Can experienced growers guess flower quality based on seedling or plant appearance?

Slippertalk Orchid Forum

Help Support Slippertalk Orchid Forum:

BrucherT

ST Supporter
ST Supporter
Joined
Nov 16, 2017
Messages
552
Reaction score
112
Location
Chicago
Wondering how you folks who produce flasks, or purchase large numbers of seedlings, choose which to keep vs. those with which you choose to part? Is it simply a matter of choosing the most vigorous, “good looking” plantlets? Can one, in fact, become experienced enough simply to KNOW, reliably, what plants from a batch, flask of compot will produce extraordinary flowers?

I bought a Paphiopedilum venustum a few years ago because I liked the particular snakeskin pattern of its leaves. It was sold as a compot, ostensibly meaning (to my understanding) that it consisted of plants from the same grex potted up together. The growth that attracted me was a monster; it’s the fastest-growing Paph in my collection and just LUSCIOUS. The compot turned out to have 3 plants, total; I separated them all and potted them up; one was a real runt and just went to heaven before you could say “Inococur” (this was long before I had that miracle potion, which may save my tiny eBay kovachii, but I digress); the second small growth has survived for three years and looks lively enough but the differences between the two purported siblings, under the same care and conditions, is striking as you can see.

I am regularly seduced into irresistible eBay seedling bargains and I’m guessing I’m not alone in that...the allure of retail therapy will be my destruction, I’m sure. But I’ve begun to wonder, what are my chances of getting a plant like Big Brother here, vs. this tiny sucker? Wondering if what is being sold are seedlings that are predisposed to straggling?

In removing the plants for these photos, I note that Big Brother has an obvious new bud, right on time; the plants have now been in my care for over 3 years. Little Brother actually has something poking from his fan as well, too tiny to tell but it appears a bit pointy like a bud as well, maybe? Possibly? Could a venustum this little actually bloom? That’d be frickin’ adorable. I’m sure some of you could tell as surely as time. Took the best photos I could.
 

Attachments

ehanes7612

Well-Known Member
Joined
Aug 22, 2010
Messages
4,335
Reaction score
40
Location
seattle, wa
nope, no way to tell
besides..'superior looking' flowers is not a evolutionary trait but entirely subjective to the human eye
people who consistently grow high quality flowers are blooming out many many plants from the same cross...most are average quality
 

Ray

Orchid Iconoclast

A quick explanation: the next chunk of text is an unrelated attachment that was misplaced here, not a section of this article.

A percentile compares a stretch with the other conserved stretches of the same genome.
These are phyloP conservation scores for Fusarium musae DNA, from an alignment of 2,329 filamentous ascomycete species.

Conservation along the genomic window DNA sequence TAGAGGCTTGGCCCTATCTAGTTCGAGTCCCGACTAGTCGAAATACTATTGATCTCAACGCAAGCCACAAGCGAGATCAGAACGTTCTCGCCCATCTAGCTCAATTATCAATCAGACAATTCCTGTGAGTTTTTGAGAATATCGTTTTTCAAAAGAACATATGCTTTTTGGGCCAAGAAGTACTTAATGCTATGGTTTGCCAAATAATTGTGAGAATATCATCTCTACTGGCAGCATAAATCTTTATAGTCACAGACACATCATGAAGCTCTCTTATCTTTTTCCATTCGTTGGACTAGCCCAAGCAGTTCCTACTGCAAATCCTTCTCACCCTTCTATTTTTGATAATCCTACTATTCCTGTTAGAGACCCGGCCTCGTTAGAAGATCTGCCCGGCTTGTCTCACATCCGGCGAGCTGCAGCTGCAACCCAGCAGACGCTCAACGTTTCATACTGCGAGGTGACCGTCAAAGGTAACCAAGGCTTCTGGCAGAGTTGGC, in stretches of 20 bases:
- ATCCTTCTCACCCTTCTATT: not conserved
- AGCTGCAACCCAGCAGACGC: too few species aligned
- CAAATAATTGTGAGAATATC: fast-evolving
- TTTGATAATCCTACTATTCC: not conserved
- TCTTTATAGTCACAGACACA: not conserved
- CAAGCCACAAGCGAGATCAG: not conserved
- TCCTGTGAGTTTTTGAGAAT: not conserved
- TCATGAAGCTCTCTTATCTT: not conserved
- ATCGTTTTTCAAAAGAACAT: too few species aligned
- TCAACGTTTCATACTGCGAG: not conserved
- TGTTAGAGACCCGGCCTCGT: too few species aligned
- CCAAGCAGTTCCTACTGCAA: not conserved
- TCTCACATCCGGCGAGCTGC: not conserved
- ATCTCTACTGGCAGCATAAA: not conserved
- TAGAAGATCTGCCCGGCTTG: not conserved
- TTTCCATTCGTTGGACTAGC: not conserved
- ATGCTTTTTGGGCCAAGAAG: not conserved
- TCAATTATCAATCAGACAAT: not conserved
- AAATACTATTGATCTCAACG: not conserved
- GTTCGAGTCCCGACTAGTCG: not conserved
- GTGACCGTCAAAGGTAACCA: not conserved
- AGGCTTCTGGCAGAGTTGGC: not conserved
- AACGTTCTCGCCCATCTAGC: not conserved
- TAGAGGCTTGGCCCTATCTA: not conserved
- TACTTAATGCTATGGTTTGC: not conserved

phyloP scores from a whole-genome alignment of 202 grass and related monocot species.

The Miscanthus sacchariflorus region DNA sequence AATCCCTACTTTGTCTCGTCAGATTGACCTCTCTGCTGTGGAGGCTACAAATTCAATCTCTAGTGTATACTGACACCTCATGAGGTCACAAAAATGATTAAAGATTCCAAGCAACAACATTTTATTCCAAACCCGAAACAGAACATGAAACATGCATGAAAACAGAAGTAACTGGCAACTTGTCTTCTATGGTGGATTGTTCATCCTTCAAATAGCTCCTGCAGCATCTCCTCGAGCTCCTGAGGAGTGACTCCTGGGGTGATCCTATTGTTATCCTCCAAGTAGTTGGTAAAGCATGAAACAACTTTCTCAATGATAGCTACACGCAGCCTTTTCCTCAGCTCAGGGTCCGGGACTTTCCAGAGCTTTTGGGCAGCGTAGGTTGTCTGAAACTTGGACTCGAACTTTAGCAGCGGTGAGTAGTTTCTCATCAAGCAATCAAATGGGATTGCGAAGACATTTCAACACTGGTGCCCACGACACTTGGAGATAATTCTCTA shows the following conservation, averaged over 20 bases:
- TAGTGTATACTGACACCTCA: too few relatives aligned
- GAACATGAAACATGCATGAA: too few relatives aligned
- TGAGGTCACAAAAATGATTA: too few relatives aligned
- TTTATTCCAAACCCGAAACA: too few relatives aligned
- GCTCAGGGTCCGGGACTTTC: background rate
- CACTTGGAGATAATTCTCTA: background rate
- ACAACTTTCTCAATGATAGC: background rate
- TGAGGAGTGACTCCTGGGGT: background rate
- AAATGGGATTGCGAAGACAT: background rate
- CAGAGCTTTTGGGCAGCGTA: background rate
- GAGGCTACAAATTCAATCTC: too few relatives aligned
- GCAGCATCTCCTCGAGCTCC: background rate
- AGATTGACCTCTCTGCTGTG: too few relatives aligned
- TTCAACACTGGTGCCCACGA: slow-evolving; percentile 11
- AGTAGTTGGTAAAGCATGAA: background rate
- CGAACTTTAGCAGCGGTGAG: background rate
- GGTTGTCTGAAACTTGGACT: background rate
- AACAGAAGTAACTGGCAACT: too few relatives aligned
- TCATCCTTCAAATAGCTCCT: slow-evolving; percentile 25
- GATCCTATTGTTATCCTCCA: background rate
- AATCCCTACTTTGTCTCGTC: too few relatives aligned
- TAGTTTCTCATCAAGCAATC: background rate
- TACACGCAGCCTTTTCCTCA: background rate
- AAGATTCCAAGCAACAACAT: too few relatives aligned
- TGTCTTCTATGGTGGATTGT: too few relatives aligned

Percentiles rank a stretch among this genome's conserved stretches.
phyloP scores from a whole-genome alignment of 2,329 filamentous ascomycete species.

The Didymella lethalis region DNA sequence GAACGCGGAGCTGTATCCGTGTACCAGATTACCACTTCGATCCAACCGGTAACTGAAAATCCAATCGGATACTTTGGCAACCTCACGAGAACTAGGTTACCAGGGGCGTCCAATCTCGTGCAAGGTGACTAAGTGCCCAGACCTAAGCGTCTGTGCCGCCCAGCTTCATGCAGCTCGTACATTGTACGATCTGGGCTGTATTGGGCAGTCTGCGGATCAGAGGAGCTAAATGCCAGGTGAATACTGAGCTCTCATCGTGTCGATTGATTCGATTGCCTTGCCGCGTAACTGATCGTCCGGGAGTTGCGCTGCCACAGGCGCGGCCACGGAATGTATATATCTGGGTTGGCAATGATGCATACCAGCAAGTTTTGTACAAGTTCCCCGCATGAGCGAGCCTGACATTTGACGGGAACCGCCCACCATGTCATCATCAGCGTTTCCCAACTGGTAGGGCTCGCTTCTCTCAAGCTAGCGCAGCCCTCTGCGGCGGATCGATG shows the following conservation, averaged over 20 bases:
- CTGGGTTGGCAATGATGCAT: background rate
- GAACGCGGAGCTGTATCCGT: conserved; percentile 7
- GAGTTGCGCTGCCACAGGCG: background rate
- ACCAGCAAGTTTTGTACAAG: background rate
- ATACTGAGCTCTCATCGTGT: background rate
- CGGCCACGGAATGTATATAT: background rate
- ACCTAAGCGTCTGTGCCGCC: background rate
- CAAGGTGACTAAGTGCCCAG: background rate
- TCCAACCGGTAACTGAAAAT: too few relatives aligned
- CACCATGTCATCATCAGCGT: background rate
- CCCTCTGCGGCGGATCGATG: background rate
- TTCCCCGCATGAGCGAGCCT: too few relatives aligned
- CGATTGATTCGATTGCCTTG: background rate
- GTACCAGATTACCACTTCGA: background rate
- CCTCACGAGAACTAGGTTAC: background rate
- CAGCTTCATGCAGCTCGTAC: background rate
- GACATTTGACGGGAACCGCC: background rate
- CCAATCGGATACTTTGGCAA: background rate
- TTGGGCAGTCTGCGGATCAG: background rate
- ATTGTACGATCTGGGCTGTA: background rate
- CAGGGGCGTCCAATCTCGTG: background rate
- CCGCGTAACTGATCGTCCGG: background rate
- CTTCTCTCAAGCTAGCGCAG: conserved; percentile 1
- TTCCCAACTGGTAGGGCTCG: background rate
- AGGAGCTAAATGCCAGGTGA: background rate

Staff member
Moderator
ST Supporter
Joined
Jun 9, 2006
Messages
3,230
Reaction score
193
Location
Oak Island NC
Sure, folks can "guess", but they're usually wrong...

I'll disagree with Ed a little bit, as the subjective judgement leads to "forced evolution" that we call "selective breeding".

I do know that 4N plants in some genera do display differences in physical characteristics, compared to 2N, but I have not read much discussion about that in slippers.
 

ehanes7612

Well-Known Member
Joined
Aug 22, 2010
Messages
4,335
Reaction score
40
Location
seattle, wa
well, you can do selective breeding with previously bloomed plants that forces the evolution (in vitro) but there is absolutely no scientific statistical data that is conclusive for superior flowers (as in awardable caliber) using parents that have great flowers..just a lot of anecdotal opinions, and even the anecdotal contradicts as there are plenty of examples of great parents being used that 'seems' to produce crap, but who knows ...maybe these were from a small sample size of survived plants. It's just very difficult because of the time it takes paphs to flower. Even Rex x MM from the early 90's is skewed just because the amount of breeding done with these parents produced much more offspring than any breeding before hand and the concurrent 2nd and later generation offspring as well. The only conclusion you can draw from breeding with regards to characteristics of plants is survivability at different stages..this is fairly easy to reach some informed conclusion.
 
Last edited:

Ray

Orchid Iconoclast
Staff member
Moderator
ST Supporter
Joined
Jun 9, 2006
Messages
3,230
Reaction score
193
Location
Oak Island NC
Cool it, Ed. I agree with you, and was merely pointing out that favored characteristics may not have naturally evolved, as your post suggested.
 

littlefrog

Hop-meister
Joined
Jun 10, 2006
Messages
1,096
Reaction score